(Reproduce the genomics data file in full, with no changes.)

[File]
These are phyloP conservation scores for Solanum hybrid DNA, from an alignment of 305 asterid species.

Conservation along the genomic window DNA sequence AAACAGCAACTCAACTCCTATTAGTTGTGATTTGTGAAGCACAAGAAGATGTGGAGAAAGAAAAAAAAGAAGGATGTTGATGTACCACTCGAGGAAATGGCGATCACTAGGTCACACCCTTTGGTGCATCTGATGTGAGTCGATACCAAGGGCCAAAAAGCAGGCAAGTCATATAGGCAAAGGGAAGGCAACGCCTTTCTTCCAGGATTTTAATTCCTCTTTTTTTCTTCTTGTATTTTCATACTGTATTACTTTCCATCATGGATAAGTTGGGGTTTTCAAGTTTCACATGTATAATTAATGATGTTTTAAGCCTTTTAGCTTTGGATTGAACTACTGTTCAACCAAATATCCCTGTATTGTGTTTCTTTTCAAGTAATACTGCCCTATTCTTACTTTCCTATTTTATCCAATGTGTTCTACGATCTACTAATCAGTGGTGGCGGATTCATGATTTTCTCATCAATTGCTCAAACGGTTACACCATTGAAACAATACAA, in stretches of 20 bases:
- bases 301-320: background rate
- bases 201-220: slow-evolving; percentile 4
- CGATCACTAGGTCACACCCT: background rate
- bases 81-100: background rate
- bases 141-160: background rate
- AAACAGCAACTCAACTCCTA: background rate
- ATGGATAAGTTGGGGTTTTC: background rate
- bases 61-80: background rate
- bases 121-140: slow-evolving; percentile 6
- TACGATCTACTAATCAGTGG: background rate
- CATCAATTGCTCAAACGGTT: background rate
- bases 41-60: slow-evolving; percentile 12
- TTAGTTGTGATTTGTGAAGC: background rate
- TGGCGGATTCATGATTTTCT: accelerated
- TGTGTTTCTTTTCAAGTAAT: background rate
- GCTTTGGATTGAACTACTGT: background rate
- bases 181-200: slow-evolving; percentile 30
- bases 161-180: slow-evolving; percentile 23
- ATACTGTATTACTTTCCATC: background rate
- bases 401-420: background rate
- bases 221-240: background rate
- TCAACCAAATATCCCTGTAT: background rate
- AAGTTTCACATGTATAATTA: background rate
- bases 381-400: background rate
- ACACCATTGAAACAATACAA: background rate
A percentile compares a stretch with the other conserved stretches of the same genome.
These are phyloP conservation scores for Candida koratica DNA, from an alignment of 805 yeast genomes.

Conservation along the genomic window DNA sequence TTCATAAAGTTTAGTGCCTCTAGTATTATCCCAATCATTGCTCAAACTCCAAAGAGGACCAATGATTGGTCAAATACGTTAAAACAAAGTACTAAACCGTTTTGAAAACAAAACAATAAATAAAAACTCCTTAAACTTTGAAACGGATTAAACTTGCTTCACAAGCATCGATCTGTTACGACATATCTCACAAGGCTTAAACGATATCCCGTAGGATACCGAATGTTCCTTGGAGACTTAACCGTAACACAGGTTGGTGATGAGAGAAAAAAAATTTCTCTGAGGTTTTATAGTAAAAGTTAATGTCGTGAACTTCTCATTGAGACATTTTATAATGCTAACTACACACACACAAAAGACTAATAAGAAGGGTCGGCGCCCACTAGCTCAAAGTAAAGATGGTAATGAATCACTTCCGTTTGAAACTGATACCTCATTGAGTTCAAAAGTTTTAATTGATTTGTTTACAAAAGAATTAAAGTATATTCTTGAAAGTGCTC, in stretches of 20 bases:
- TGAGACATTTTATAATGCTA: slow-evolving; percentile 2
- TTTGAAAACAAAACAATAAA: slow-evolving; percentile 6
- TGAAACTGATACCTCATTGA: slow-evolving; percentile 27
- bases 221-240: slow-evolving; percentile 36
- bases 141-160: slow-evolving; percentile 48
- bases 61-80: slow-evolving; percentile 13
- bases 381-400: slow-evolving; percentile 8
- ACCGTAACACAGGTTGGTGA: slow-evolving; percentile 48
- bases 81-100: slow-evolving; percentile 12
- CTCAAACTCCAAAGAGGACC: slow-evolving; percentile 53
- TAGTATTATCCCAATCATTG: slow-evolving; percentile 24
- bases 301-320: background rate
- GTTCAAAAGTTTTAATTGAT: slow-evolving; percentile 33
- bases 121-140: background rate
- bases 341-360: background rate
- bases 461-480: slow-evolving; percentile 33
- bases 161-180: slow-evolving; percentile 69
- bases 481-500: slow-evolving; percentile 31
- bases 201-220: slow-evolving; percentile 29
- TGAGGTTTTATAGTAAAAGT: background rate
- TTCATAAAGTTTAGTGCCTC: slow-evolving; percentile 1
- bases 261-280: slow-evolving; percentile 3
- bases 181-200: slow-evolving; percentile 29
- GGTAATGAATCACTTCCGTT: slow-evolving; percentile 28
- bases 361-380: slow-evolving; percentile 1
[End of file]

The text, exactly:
These are phyloP conservation scores for Solanum hybrid DNA, from an alignment of 305 asterid species.

Conservation along the genomic window DNA sequence AAACAGCAACTCAACTCCTATTAGTTGTGATTTGTGAAGCACAAGAAGATGTGGAGAAAGAAAAAAAAGAAGGATGTTGATGTACCACTCGAGGAAATGGCGATCACTAGGTCACACCCTTTGGTGCATCTGATGTGAGTCGATACCAAGGGCCAAAAAGCAGGCAAGTCATATAGGCAAAGGGAAGGCAACGCCTTTCTTCCAGGATTTTAATTCCTCTTTTTTTCTTCTTGTATTTTCATACTGTATTACTTTCCATCATGGATAAGTTGGGGTTTTCAAGTTTCACATGTATAATTAATGATGTTTTAAGCCTTTTAGCTTTGGATTGAACTACTGTTCAACCAAATATCCCTGTATTGTGTTTCTTTTCAAGTAATACTGCCCTATTCTTACTTTCCTATTTTATCCAATGTGTTCTACGATCTACTAATCAGTGGTGGCGGATTCATGATTTTCTCATCAATTGCTCAAACGGTTACACCATTGAAACAATACAA, in stretches of 20 bases:
- bases 301-320: background rate
- bases 201-220: slow-evolving; percentile 4
- CGATCACTAGGTCACACCCT: background rate
- bases 81-100: background rate
- bases 141-160: background rate
- AAACAGCAACTCAACTCCTA: background rate
- ATGGATAAGTTGGGGTTTTC: background rate
- bases 61-80: background rate
- bases 121-140: slow-evolving; percentile 6
- TACGATCTACTAATCAGTGG: background rate
- CATCAATTGCTCAAACGGTT: background rate
- bases 41-60: slow-evolving; percentile 12
- TTAGTTGTGATTTGTGAAGC: background rate
- TGGCGGATTCATGATTTTCT: accelerated
- TGTGTTTCTTTTCAAGTAAT: background rate
- GCTTTGGATTGAACTACTGT: background rate
- bases 181-200: slow-evolving; percentile 30
- bases 161-180: slow-evolving; percentile 23
- ATACTGTATTACTTTCCATC: background rate
- bases 401-420: background rate
- bases 221-240: background rate
- TCAACCAAATATCCCTGTAT: background rate
- AAGTTTCACATGTATAATTA: background rate
- bases 381-400: background rate
- ACACCATTGAAACAATACAA: background rate
A percentile compares a stretch with the other conserved stretches of the same genome.
These are phyloP conservation scores for Candida koratica DNA, from an alignment of 805 yeast genomes.

Conservation along the genomic window DNA sequence TTCATAAAGTTTAGTGCCTCTAGTATTATCCCAATCATTGCTCAAACTCCAAAGAGGACCAATGATTGGTCAAATACGTTAAAACAAAGTACTAAACCGTTTTGAAAACAAAACAATAAATAAAAACTCCTTAAACTTTGAAACGGATTAAACTTGCTTCACAAGCATCGATCTGTTACGACATATCTCACAAGGCTTAAACGATATCCCGTAGGATACCGAATGTTCCTTGGAGACTTAACCGTAACACAGGTTGGTGATGAGAGAAAAAAAATTTCTCTGAGGTTTTATAGTAAAAGTTAATGTCGTGAACTTCTCATTGAGACATTTTATAATGCTAACTACACACACACAAAAGACTAATAAGAAGGGTCGGCGCCCACTAGCTCAAAGTAAAGATGGTAATGAATCACTTCCGTTTGAAACTGATACCTCATTGAGTTCAAAAGTTTTAATTGATTTGTTTACAAAAGAATTAAAGTATATTCTTGAAAGTGCTC, in stretches of 20 bases:
- TGAGACATTTTATAATGCTA: slow-evolving; percentile 2
- TTTGAAAACAAAACAATAAA: slow-evolving; percentile 6
- TGAAACTGATACCTCATTGA: slow-evolving; percentile 27
- bases 221-240: slow-evolving; percentile 36
- bases 141-160: slow-evolving; percentile 48
- bases 61-80: slow-evolving; percentile 13
- bases 381-400: slow-evolving; percentile 8
- ACCGTAACACAGGTTGGTGA: slow-evolving; percentile 48
- bases 81-100: slow-evolving; percentile 12
- CTCAAACTCCAAAGAGGACC: slow-evolving; percentile 53
- TAGTATTATCCCAATCATTG: slow-evolving; percentile 24
- bases 301-320: background rate
- GTTCAAAAGTTTTAATTGAT: slow-evolving; percentile 33
- bases 121-140: background rate
- bases 341-360: background rate
- bases 461-480: slow-evolving; percentile 33
- bases 161-180: slow-evolving; percentile 69
- bases 481-500: slow-evolving; percentile 31
- bases 201-220: slow-evolving; percentile 29
- TGAGGTTTTATAGTAAAAGT: background rate
- TTCATAAAGTTTAGTGCCTC: slow-evolving; percentile 1
- bases 261-280: slow-evolving; percentile 3
- bases 181-200: slow-evolving; percentile 29
- GGTAATGAATCACTTCCGTT: slow-evolving; percentile 28
- bases 361-380: slow-evolving; percentile 1